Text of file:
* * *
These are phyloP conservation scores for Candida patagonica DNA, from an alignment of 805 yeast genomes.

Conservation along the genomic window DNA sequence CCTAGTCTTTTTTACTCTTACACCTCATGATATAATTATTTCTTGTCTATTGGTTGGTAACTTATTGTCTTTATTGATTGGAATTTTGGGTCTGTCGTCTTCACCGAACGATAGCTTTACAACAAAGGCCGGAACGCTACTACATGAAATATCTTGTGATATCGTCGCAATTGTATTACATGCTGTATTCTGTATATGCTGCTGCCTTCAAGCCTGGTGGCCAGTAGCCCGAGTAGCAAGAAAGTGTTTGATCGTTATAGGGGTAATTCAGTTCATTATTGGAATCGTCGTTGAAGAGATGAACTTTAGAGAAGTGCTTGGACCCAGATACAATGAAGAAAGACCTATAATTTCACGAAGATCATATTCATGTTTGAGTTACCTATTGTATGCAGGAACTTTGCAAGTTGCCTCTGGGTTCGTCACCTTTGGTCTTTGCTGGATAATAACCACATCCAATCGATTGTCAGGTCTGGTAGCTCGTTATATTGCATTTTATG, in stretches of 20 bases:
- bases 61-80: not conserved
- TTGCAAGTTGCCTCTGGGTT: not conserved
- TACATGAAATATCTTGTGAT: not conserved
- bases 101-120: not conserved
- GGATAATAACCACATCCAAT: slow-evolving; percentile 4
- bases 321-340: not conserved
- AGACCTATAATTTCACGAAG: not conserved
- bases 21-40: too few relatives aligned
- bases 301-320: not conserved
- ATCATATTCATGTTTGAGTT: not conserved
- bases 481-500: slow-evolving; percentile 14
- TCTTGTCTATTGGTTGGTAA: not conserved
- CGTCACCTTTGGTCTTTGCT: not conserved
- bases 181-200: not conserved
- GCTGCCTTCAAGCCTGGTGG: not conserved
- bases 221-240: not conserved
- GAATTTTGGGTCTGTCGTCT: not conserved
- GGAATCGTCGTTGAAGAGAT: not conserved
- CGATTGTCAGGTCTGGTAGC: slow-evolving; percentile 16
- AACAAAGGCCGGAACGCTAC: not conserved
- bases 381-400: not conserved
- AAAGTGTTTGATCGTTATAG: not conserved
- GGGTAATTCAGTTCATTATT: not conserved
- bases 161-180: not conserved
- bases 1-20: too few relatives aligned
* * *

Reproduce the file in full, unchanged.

These are phyloP conservation scores for Candida patagonica DNA, from an alignment of 805 yeast genomes.

Conservation along the genomic window DNA sequence CCTAGTCTTTTTTACTCTTACACCTCATGATATAATTATTTCTTGTCTATTGGTTGGTAACTTATTGTCTTTATTGATTGGAATTTTGGGTCTGTCGTCTTCACCGAACGATAGCTTTACAACAAAGGCCGGAACGCTACTACATGAAATATCTTGTGATATCGTCGCAATTGTATTACATGCTGTATTCTGTATATGCTGCTGCCTTCAAGCCTGGTGGCCAGTAGCCCGAGTAGCAAGAAAGTGTTTGATCGTTATAGGGGTAATTCAGTTCATTATTGGAATCGTCGTTGAAGAGATGAACTTTAGAGAAGTGCTTGGACCCAGATACAATGAAGAAAGACCTATAATTTCACGAAGATCATATTCATGTTTGAGTTACCTATTGTATGCAGGAACTTTGCAAGTTGCCTCTGGGTTCGTCACCTTTGGTCTTTGCTGGATAATAACCACATCCAATCGATTGTCAGGTCTGGTAGCTCGTTATATTGCATTTTATG, in stretches of 20 bases:
- bases 61-80: not conserved
- TTGCAAGTTGCCTCTGGGTT: not conserved
- TACATGAAATATCTTGTGAT: not conserved
- bases 101-120: not conserved
- GGATAATAACCACATCCAAT: slow-evolving; percentile 4
- bases 321-340: not conserved
- AGACCTATAATTTCACGAAG: not conserved
- bases 21-40: too few relatives aligned
- bases 301-320: not conserved
- ATCATATTCATGTTTGAGTT: not conserved
- bases 481-500: slow-evolving; percentile 14
- TCTTGTCTATTGGTTGGTAA: not conserved
- CGTCACCTTTGGTCTTTGCT: not conserved
- bases 181-200: not conserved
- GCTGCCTTCAAGCCTGGTGG: not conserved
- bases 221-240: not conserved
- GAATTTTGGGTCTGTCGTCT: not conserved
- GGAATCGTCGTTGAAGAGAT: not conserved
- CGATTGTCAGGTCTGGTAGC: slow-evolving; percentile 16
- AACAAAGGCCGGAACGCTAC: not conserved
- bases 381-400: not conserved
- AAAGTGTTTGATCGTTATAG: not conserved
- GGGTAATTCAGTTCATTATT: not conserved
- bases 161-180: not conserved
- bases 1-20: too few relatives aligned